Her father is a rickshaw puller who has been bed-ridden by stroke since 2013. Her mother would work as a maid and also pluck leaves in tea gardens. She was born with six toes on each foot and couldn’t find the right shoes. And she ran for her country with a plastered face owing to a teeth injury.
All this, however, couldn’t deter Swapna Barman from clinching a historic Asian Games gold medal in Heptathlon, becoming the first Indian heptathlete to achieve the feat. Barman ‘s success story at Asiad is an epitome of courage and determination.
The 21-year-old Barman, who belongs to Rajbbongshi tribe in North Bengal, logged 6026 points from the seven events competed for two days. En route the title, she won the high jump (1003 points) and javelin throw (872 points) events and finished second-best in shot put (707 points) and long jump (865 points).
Her weakest events were 100m (981 points, 5th position) and 200m in which she finished seventh with 790 points. But the tremendous overall effort was enough to make her the first heptathlete to notch up a gold at the continental showpiece.
“I have got this gold on the National Sports day, so it’s really special. I use normal shoes worn by people who have normal five toes. It really pains during training. It is very uncomfortable, whether I wear spikes or normal shoes,” PTI quoted Swapna as saying.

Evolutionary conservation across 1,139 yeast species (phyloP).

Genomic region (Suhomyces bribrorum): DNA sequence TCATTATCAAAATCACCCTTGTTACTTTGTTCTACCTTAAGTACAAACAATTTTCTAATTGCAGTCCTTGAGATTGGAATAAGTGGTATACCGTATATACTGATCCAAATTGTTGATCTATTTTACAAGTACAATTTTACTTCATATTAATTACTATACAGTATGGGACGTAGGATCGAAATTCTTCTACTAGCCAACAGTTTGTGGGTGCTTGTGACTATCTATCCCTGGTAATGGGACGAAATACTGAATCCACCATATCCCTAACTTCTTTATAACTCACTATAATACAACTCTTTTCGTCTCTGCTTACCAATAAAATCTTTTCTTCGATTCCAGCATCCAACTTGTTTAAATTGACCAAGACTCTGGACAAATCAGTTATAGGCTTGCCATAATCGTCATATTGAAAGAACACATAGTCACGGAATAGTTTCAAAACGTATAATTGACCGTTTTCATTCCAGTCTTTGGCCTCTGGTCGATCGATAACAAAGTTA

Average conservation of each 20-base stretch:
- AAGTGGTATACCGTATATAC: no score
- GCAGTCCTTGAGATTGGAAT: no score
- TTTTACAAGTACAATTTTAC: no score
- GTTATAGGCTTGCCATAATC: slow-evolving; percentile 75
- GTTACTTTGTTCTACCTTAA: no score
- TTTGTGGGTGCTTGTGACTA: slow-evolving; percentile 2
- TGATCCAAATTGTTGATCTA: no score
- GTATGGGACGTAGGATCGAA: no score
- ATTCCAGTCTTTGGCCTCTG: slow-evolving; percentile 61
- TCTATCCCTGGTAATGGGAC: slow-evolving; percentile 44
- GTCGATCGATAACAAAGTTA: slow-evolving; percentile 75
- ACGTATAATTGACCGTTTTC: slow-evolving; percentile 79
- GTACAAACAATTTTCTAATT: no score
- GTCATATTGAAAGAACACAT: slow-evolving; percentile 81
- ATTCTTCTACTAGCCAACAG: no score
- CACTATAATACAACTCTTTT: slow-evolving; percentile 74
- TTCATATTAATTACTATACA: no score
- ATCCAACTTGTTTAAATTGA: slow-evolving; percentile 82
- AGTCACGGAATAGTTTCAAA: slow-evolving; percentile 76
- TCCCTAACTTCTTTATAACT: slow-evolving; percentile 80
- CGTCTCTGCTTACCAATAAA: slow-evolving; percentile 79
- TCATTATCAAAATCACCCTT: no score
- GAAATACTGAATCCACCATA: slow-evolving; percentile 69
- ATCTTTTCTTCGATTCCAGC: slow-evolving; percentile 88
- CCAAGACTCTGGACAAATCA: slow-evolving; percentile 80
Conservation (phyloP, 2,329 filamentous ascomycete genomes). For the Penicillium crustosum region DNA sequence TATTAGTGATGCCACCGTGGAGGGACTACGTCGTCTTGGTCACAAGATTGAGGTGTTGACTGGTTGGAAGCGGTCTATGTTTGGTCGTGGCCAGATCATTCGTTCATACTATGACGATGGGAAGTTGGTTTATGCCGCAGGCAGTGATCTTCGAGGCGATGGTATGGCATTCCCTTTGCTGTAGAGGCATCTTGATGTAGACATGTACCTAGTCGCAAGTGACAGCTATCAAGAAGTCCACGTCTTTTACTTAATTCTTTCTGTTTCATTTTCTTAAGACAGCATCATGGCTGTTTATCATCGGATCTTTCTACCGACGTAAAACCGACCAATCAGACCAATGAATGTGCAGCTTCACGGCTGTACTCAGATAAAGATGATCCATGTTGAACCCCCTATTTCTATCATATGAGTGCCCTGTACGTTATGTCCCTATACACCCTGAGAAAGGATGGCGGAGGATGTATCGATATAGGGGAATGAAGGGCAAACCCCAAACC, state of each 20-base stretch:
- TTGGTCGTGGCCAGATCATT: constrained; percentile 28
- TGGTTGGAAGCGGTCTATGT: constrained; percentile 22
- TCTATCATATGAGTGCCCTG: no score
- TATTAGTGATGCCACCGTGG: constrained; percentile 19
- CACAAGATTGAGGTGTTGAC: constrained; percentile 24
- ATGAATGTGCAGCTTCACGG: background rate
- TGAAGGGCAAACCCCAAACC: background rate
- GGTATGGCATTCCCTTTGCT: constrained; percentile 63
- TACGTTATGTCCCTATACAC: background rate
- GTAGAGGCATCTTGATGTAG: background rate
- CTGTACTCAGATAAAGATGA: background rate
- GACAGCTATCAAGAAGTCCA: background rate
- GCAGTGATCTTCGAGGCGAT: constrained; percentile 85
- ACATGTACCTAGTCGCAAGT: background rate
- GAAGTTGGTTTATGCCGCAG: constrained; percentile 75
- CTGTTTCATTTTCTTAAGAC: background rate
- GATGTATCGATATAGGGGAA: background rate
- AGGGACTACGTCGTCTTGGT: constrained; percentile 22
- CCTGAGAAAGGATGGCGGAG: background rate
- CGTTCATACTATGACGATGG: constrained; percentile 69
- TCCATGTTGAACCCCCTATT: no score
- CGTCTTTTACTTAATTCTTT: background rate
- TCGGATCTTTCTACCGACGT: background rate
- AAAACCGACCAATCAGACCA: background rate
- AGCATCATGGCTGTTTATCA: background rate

Asked if she would like some companies to manufacture customised shoes for her, she said, “Definitely. It will make life easy.”
‘Won’t return home without a medal’
Swapna is stubborn from childhood, says secretary of Jalpaiguri District Athletics Association Ujjal Das Chowdhury, who has followed her career from close quarters.
“If someone discourages her to do something, then Swapna will stick to it till she proves the person wrong,” Chowdhury said.
Battling a back injury that requires her to take an injection under Dr Anant Joshi in Mumbai every month, Swapna had last visited her home after her Asian Athletics win in Bhubaneswar last year.
“Medal na jitle bari firbo na (won’t return home, unless I win a medal),” Swapna had told her mother Basana Devi when she visited her family at Ghospara village, on the outskirts of Jalapaiguri town in North Bengal.
A staunch devotee of Goddess Kali, she spent almost all her prize money in building a Kali temple outside her house, Chowdhury was quoted as saying by PTI.
“She had come to build a temple and that was the last time she visited her home. Today her mother was saying she can finally see her daughter with the gold medal now,” Chowdhury said.
The moment the news spread after Swapna clinched the gold with a personal best of 6026 points, hundreds flocked to her two-room tinned-house celebrating Swapna’s success as her mother offered prayers in the Kali temple.